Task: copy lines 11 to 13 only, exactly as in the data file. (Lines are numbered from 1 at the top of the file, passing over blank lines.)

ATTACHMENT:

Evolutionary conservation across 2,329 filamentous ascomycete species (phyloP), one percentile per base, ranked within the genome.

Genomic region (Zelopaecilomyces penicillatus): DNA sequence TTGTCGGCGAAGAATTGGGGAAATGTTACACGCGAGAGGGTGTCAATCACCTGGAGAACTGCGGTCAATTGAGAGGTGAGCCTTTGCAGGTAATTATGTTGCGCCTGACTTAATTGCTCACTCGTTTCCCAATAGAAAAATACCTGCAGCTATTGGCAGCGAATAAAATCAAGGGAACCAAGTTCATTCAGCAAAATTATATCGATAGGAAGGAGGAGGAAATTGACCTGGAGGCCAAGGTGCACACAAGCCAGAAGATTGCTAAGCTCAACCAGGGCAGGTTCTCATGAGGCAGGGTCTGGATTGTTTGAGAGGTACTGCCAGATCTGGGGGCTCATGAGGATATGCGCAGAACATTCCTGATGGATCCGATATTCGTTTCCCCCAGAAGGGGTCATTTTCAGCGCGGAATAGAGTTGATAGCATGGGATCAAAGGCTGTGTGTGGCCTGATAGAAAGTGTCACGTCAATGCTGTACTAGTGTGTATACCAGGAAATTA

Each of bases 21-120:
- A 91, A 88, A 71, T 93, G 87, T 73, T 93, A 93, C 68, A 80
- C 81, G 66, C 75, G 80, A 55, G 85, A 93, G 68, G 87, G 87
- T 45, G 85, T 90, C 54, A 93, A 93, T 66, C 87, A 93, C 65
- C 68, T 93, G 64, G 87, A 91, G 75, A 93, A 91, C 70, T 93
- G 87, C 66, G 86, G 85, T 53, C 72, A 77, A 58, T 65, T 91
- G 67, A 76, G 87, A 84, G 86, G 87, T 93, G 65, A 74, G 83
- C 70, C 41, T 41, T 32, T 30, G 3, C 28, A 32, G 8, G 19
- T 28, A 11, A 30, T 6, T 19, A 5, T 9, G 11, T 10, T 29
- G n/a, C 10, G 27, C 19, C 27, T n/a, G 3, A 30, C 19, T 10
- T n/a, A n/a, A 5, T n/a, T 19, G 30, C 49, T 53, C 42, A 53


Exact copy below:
- T 28, A 11, A 30, T 6, T 19, A 5, T 9, G 11, T 10, T 29
- G n/a, C 10, G 27, C 19, C 27, T n/a, G 3, A 30, C 19, T 10
- T n/a, A n/a, A 5, T n/a, T 19, G 30, C 49, T 53, C 42, A 53